On June 20, the House Science Committee passed Chairwoman Eddie Bernice Johnson’s (D-TX) bill, H.R. 36, the Combating Sexual Harassment in Science Act of 2019, out of committee. This comes after a June 12 hearing which evaluated higher ed’s response to sexual harassment in STEM jobs on and off campuses, offered feedback on the bill, and gave an early look at an upcoming Government Accountability Office study commissioned by the committee on this topic.
Each month, CUPA-HR General Counsel Ira Shepard provides an overview of some labor and employment law cases and regulatory actions with implications for the higher ed workplace. Here’s the latest from Ira.
CUPA-HR has long been supportive of a full repeal of the tax and has joined efforts over the years to repeal and delay the provision from taking effect. In the latest effort, CUPA-HR joined a June 4 letter signed by 665 organizations including businesses, nonprofits, chambers of commerce, insurers, brokers, unions and patient advocacy groups urging the Senate to repeal the Cadillac tax and to co-sponsor S. 684, the Middle Class Health Benefits Tax Repeal Act of 2019.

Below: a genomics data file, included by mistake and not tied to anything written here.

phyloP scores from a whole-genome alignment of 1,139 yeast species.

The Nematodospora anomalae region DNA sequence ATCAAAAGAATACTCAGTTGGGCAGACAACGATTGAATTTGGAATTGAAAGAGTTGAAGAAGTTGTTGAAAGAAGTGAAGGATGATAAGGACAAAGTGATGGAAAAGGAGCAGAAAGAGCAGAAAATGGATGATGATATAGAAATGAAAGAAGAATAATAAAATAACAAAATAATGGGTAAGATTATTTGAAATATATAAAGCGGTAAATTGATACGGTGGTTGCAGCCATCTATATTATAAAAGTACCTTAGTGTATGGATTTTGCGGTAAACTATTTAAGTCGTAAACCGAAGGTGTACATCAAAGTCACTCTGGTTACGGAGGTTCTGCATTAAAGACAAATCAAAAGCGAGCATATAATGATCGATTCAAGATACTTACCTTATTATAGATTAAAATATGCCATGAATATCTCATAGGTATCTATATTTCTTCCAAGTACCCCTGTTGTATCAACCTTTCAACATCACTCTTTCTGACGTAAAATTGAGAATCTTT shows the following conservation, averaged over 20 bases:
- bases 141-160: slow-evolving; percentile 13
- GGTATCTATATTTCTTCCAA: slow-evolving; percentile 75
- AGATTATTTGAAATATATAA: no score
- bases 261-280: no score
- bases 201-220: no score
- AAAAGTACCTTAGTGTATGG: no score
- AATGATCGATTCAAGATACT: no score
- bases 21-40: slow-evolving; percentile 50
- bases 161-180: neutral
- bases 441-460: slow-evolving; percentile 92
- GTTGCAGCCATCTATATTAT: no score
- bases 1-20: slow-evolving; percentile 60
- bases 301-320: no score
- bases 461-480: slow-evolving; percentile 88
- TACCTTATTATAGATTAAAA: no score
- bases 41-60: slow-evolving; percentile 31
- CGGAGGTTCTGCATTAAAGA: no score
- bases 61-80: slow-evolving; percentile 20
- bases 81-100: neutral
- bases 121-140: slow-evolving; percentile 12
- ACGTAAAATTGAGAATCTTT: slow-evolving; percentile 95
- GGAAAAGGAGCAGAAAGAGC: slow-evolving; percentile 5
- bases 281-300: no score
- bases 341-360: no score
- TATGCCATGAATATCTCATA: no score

On May 17, the House passed the Equality Act, which would make employment discrimination and other forms of discrimination based on sexual orientation and gender identity unlawful. While the House vote is largely symbolic (as the bill is not expected to come up for a vote in the Senate), the bill’s approval in the House comes at a time when the Supreme Court is considering three cases that look at whether the Civil Rights Act’s Title VII prohibition against sex-based employment discrimination extends to sexual orientation and gender identity.